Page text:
Publishing photographs of human tragedy
Does a photo depicting tragedy exploit grief or serve a legitimate news function? Decisions involving the use of photographs are among the most difficult that editors face. Future articles will explore similar issues from different perspectives.
By James F. Vesely
James F. Vesely is editor of The Sacramento Union, Sacramento, CA . He is also vice-chair of the APME Ethics Committee.
Author bio information is from the time of article submission and may not be current.
Source: FineLine: The Newsletter On Journalism Ethics, vol. 1, no. 2 (May 1989), p. 7.
This case was produced for FineLine, a publication of Billy Goat Strut Publishing, 600 East Main Street, Louisville, Kentucky 40202. Reprinted with the permission of Billy Goat Strut Publishing. This case may be reproduced for classroom and research purposes. Publication of this case in electronic or printed form requires written permission from the publisher and Indiana University. An exception is granted for use in readers designed for specific academic courses.
Suddenly, all the theories about taste and responsibility were washed away by the power and intensity of a single photograph.
Late in an early summer afternoon, four editors were standing in the newsroom of The Sacramento Union, staring at a black and white print showing the limp body of 7-year old Lamphone Keovoravoth.
Should we run the photo? Will we offend our readers by depicting death so closely? Is it really news? If we didn’t have the photo would the story even make page one? What are we selling with this paper, information or emotion?
These are no longer easy questions in today’s competitive marketplace. Editors know that a dramatic local story can bring a barrage of telephone calls the next day, readers angry at the impersonal and exploitative press.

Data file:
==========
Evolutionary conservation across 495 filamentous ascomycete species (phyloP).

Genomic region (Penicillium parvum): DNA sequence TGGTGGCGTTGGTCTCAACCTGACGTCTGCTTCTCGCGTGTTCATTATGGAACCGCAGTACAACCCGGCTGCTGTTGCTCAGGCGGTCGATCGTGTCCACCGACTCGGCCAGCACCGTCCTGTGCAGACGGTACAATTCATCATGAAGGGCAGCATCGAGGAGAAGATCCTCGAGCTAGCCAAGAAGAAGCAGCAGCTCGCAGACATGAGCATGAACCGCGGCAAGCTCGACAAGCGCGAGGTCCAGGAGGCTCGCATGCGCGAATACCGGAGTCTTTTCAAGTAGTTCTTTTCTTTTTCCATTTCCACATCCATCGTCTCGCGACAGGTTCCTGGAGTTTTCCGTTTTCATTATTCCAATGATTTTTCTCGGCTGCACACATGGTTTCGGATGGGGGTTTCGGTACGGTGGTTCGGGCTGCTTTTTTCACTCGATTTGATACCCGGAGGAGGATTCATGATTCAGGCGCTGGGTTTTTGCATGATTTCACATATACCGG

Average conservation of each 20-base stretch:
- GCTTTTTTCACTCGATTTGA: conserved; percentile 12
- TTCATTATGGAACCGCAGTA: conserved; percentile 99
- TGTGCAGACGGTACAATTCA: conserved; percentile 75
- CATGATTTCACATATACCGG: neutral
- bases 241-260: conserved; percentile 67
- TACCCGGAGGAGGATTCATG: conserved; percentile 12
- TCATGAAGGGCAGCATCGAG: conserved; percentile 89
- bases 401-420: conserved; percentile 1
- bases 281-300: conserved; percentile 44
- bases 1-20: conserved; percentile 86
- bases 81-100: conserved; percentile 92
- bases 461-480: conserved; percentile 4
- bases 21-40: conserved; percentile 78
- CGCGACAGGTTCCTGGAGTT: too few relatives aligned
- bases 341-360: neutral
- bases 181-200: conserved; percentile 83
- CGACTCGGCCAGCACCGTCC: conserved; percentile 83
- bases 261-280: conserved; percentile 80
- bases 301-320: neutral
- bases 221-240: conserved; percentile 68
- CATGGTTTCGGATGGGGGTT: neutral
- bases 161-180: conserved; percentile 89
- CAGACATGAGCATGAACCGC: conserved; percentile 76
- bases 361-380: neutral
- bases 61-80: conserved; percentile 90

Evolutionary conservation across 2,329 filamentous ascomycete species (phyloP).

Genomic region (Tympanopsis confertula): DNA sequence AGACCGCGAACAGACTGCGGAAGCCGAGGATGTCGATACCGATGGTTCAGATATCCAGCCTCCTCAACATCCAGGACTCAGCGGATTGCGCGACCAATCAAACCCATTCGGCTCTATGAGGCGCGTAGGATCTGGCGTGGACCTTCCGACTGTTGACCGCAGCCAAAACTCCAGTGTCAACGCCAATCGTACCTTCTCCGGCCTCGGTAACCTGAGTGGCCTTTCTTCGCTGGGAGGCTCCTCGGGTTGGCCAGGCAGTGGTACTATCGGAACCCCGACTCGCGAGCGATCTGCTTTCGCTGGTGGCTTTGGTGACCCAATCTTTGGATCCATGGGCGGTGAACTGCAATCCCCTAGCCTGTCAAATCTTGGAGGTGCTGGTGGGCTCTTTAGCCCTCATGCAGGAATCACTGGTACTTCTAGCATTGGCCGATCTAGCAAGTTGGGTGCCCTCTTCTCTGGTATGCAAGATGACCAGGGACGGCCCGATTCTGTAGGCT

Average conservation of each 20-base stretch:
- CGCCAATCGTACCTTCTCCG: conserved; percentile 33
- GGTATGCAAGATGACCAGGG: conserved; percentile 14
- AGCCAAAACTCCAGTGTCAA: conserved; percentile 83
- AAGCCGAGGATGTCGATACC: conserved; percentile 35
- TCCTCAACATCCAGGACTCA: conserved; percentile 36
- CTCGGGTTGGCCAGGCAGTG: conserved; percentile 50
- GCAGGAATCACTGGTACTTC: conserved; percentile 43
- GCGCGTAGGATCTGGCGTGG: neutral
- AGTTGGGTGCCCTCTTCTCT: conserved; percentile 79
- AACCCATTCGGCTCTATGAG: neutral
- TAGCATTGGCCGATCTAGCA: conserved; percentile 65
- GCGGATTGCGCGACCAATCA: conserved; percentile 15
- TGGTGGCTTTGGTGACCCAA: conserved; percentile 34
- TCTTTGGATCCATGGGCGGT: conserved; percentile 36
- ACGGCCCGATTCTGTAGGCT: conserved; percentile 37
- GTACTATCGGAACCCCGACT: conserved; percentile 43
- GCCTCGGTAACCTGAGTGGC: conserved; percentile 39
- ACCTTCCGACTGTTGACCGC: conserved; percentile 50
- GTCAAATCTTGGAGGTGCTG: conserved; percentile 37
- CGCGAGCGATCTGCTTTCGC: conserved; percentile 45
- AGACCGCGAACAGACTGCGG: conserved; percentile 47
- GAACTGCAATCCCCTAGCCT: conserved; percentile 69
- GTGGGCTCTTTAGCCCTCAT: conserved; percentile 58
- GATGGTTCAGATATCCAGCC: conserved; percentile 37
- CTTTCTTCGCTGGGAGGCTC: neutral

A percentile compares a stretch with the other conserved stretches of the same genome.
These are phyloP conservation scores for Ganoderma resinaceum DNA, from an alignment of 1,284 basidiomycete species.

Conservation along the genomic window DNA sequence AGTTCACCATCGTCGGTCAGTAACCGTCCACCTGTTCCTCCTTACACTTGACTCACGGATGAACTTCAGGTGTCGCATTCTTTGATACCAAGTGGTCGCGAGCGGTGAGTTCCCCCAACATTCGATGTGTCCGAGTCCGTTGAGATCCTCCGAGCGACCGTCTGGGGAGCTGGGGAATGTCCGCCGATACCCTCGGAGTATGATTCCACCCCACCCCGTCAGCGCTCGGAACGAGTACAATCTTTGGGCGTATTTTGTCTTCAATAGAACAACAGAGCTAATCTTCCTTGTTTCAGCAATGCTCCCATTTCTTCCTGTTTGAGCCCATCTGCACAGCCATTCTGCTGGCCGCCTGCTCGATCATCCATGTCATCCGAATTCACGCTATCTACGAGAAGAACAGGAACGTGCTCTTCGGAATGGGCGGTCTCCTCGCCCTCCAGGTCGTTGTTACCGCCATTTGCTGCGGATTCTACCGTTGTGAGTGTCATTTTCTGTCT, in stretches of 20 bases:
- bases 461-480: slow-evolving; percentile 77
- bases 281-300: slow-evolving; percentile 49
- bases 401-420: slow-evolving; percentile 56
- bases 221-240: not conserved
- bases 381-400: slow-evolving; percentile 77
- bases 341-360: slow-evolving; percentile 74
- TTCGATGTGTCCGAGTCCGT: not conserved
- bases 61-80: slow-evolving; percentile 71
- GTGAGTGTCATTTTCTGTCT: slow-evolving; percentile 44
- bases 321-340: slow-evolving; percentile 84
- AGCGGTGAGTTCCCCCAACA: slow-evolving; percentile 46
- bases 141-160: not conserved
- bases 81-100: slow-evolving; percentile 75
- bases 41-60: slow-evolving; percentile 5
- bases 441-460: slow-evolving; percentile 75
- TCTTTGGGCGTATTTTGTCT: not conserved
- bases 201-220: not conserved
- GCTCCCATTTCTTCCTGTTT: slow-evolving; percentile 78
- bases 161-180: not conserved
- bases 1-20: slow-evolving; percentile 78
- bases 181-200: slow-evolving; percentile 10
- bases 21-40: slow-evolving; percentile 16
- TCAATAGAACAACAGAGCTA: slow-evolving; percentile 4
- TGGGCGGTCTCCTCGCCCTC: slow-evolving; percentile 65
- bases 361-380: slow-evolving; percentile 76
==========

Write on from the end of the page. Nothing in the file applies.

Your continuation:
Newspapers seem to take the brunt of reader anger in these situations. The very nature of print seems indelible, with its power to plant a message in the mind.
The impact of a single, black and white photo prominently displayed can last in a community’s conscience long after the news has moved on to other events.
Still, the boy is limp in the policeman’s arms. His hair is wet from the river.
The story is full of the small details that serve us as compilers of human tragedy: the boy was swimming in a dangerous part of the Sacramento River, despite many public warnings about the strong current; he disappeared beneath the surface of the river and then was dramatically rescued by a member of the Drowning Accident Rescue Team (DART); the family, poignantly Cambodian refugees, grieves by the banks of the river.
The conversation in the middle of the city room goes like this –
Photo Editor: “Best shot we’ve had in weeks. The photographer did a phenomenal job just getting there. Run it.”
News Editor: “It’s either this or the swearing-in of the president of Brazil. Let’s run it.”
City Editor: “It will be all over television. We have the photo. Even if we focus on the rescue attempt, it’s still our best local story. I’d run it.”
Newsroom debates most often distill toward internal considerations. The photographer got the shot, how could you throw his work away? What do we have that’s better? Another story from 5,000 miles away? We have the photo. We can’t put it in the drawer and not use it, can we?
Of course we can. The whole nature of the debate following the public suicide of Pennsylvania State Treasurer Budd Dwyer centered on the notion that the photos were meaningless as news.
Seeing death in the eye of a man about to blow his brains out was not a legitimate news function, the debate suggested, it was only the basest reason for starting the presses at all.
And yet, the photo before us this summer afternoon overcomes these deliberations with its own overwhelming logic. The rescuer holds in his open arms the life of a young boy. The boy still breathes, but barely. Doctors place the boy on their critical list and then, within a few hours, and despite their urgent work, the boy dies.
In the end, we are left with the only decision we can make. The photo will run because not to run it is the greater error. Even if the community and, sadly, the family are offended by the photo, we reason the greater offense is to withhold news.
Our detractors will say we could run the story, inside the paper, but skip the photo since it does nothing but exploit grief.
But the truth of the matter to the editors gathered in the newsroom is that the photo is the story. It is not just facts which become news.
If only facts were needed, stenographers would find work in city rooms. News and emotion are one. This photo brings an event to an emotional pitch.
If we cannot bring emotion to the news pages, then we can rarely tell a story because in the end, facts are not enough to tell sorrow and joy.